Eriophyoid Mites: Progress and Prognoses

  • Edward A. Ueckermann

Table of contents

  1. Front Matter
    Pages I-V
  2. E. A. Ueckermann
    Pages 1-2
  3. Enrico de Lillo, Anna Skoracka
    Pages 3-30
  4. Katarzyna Michalska, Anna Skoracka, Denise Navia, James W. Amrine
    Pages 31-59
  5. Anna Skoracka, Lincoln Smith, George Oldfield, Massimo Cristofaro, James W. Amrine
    Pages 93-113
  6. Marisa Castagnoli, Mariusz Lewandowski, Gabriel S. Łabanowski, Sauro Simoni, Grażyna M. Soika
    Pages 169-189
  7. Efrat Gamliel-Atinsky, Stanley Freeman, Marcel Maymon, Eduard Belausov, Ronald Ochoa, Gary Bauchan et al.
    Pages 191-204
  8. Thomas Van Leeuwen, Johan Witters, Ralf Nauen, Carlo Duso, Luc Tirry
    Pages 205-224
  9. Denise Navia, Ronald Ochoa, Cal Welbourn, Francisco Ferragut
    Pages 225-255
  10. R. Monfreda, M. Lekveishvili, R. Petanovic, J. W. Amrine Jr.
    Pages 273-282
  11. E. de Lillo, C. Craemer, J. W. Amrine Jr., G. Nuzzaci
    Pages 283-307

About this book

Introduction

This collection of 14 papers comprises primary research articles and literature reviews, presenting a broad overview of the developments in about all possible aspects of members of the plant parasitic superfamily Eriophyoidea. It deals with their DNA, species interactions, quarantine importance, host specificity, potential as biological control agents of weeds, chemical control, behaviour, their role in fungal pathogen epidemiology, influence in forests and on ornamentals, collecting and mounting techniques and their interaction with crops. Eriophyoids are notorious for the deformities, like, galls, erinea, leaf-rolls and rust, they can produce while feeding on their plant hosts. However, they can also act as vectors of viral diseases or are vagrants, mainly responsible for rust symptoms. Therefore the Eriophyoidea includes many economical important species responsible for great losses to crop production in greenhouses, agriculture and forests. Their minuteness and ability to produce their own hide-outs (deformities) complicate their control. However, they also have a beneficial side, as control agents of weeds. Almost every plant housed at least one eriophyoid species or even two or more and therefore there are still thousands of new species to be discovered.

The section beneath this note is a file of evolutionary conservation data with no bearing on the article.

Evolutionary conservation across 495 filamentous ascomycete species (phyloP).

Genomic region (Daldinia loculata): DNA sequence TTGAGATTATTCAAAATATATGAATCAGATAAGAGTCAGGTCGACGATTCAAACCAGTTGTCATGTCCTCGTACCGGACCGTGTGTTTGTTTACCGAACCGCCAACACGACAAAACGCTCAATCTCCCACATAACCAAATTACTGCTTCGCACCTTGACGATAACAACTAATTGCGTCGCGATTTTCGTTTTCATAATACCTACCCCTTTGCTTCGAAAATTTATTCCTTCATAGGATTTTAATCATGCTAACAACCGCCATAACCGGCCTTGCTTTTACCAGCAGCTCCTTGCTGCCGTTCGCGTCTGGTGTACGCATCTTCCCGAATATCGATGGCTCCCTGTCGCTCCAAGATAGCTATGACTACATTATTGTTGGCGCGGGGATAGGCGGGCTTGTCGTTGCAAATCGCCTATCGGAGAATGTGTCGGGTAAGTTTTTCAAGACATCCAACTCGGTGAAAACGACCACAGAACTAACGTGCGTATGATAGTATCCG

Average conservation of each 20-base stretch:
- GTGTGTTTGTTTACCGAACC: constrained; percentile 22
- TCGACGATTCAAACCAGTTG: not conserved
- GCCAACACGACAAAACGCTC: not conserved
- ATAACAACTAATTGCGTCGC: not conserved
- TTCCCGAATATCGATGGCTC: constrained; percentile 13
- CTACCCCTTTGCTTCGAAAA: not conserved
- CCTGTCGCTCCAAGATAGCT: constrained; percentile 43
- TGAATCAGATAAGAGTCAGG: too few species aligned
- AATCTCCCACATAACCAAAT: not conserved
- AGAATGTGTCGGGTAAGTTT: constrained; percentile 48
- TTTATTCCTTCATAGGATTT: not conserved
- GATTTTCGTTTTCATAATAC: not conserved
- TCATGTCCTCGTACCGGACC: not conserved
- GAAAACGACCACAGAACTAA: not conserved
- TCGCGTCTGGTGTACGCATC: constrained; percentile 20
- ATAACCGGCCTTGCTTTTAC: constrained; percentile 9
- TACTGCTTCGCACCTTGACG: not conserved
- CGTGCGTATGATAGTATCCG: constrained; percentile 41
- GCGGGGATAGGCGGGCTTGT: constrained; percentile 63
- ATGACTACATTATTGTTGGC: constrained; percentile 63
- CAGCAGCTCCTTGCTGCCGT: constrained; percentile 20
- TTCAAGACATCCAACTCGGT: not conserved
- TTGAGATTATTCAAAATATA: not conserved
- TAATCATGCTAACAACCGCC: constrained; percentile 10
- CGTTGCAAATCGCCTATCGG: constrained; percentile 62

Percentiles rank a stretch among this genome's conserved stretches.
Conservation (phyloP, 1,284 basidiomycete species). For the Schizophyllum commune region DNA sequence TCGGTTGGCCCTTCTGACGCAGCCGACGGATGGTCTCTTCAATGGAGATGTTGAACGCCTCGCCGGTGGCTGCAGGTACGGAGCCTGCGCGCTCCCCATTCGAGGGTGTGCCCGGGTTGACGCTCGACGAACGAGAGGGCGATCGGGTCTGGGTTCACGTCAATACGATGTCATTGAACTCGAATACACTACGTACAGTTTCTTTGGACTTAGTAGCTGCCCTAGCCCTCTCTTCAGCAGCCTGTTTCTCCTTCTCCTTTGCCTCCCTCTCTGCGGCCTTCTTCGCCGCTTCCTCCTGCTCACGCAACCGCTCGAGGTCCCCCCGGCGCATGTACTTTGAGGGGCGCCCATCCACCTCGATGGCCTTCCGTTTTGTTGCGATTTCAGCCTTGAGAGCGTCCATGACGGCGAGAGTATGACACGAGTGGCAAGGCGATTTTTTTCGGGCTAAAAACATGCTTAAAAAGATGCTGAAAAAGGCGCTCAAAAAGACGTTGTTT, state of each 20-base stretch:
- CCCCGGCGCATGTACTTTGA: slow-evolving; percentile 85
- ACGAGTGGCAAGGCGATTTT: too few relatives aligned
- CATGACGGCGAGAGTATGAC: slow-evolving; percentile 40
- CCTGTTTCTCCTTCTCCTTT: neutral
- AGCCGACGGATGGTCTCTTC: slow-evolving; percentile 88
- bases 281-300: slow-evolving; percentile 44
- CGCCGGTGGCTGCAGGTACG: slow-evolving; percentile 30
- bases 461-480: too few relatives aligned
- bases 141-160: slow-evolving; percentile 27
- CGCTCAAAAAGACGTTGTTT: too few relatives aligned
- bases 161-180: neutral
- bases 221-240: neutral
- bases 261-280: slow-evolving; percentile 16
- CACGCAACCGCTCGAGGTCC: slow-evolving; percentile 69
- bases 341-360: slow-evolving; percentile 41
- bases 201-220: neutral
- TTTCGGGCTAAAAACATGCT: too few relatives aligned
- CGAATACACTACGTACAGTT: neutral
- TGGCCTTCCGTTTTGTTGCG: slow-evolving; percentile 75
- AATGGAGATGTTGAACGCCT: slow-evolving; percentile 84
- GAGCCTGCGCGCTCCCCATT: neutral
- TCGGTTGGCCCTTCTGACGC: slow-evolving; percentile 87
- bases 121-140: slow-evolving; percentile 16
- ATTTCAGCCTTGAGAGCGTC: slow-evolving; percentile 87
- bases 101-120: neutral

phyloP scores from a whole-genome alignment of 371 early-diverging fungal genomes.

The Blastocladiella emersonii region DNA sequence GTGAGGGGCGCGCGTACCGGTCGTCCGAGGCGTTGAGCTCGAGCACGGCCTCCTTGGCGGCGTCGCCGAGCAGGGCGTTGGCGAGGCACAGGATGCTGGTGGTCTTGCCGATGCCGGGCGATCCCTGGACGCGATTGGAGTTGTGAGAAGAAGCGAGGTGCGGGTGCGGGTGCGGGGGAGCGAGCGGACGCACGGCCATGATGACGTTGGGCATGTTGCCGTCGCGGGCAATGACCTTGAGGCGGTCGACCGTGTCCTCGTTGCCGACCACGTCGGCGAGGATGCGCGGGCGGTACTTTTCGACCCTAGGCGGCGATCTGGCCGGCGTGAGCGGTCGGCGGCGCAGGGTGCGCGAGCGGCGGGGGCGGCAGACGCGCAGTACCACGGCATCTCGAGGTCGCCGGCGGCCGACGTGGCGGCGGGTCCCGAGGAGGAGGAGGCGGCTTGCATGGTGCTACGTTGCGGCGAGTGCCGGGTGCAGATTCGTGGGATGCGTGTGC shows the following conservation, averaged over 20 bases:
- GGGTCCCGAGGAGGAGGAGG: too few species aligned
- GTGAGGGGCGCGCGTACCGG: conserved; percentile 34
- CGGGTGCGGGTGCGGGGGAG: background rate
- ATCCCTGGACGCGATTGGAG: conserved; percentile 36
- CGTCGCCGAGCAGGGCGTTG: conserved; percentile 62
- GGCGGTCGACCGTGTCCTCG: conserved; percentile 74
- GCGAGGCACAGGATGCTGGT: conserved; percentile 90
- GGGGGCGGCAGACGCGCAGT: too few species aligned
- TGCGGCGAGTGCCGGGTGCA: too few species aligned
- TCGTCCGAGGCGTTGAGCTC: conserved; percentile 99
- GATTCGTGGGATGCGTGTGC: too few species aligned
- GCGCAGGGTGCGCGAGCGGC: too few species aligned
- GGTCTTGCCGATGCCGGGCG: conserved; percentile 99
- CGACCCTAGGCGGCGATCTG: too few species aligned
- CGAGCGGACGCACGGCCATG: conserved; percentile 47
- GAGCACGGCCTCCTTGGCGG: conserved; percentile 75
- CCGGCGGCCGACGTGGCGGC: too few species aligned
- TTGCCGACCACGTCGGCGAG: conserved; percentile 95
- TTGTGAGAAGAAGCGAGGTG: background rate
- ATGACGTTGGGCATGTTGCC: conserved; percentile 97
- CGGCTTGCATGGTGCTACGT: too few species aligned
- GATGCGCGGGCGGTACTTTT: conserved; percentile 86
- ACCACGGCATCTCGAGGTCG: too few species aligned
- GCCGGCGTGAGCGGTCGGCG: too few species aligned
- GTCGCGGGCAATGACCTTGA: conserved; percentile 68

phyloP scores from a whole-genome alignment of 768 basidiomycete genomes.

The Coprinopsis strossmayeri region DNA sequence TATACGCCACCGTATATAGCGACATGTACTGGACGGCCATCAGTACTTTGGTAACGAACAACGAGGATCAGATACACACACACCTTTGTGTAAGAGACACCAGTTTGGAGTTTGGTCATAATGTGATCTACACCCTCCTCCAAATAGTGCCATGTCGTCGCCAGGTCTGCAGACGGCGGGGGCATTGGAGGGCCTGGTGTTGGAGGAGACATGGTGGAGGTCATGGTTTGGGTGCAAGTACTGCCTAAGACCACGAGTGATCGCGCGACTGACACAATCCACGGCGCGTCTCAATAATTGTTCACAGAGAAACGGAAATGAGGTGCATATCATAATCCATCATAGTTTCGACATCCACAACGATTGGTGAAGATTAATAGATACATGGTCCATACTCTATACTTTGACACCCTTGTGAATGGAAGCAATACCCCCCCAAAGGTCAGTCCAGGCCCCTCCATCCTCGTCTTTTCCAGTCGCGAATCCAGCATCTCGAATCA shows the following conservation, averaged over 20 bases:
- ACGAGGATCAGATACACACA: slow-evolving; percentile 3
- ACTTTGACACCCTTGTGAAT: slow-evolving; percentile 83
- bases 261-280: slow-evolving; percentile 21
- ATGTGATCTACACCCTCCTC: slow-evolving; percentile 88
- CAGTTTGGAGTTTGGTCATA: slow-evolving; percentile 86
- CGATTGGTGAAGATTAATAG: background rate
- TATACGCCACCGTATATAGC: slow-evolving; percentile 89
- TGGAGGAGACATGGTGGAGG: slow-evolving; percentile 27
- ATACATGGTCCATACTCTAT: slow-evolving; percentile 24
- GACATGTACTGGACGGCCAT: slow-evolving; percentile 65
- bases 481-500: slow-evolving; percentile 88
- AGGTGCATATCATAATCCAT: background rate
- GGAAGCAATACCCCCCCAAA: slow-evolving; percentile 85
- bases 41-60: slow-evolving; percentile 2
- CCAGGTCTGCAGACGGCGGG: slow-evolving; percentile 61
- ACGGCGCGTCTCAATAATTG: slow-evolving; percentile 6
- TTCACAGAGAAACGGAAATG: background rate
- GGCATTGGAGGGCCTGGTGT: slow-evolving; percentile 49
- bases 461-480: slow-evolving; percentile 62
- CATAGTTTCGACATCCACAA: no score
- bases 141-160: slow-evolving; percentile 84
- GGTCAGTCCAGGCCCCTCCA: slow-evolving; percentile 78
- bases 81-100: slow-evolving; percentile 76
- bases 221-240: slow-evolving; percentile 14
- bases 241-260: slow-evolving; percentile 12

Keywords

Acari Eriophyoidea Pathogen Plant Parasitic mites Prostigmata

Editors and affiliations

  • Edward A. Ueckermann
    • 1
  1. 1.ARC-Plant Protection Research InstituteQueenswoodSouth Africa

Bibliographic information

  • DOI https://doi.org/10.1007/978-90-481-9562-6
  • Copyright Information Springer Science+Business Media B.V. 2010
  • Publisher Name Springer, Dordrecht
  • eBook Packages Biomedical and Life Sciences
  • Print ISBN 978-90-481-9561-9
  • Online ISBN 978-90-481-9562-6
  • About this book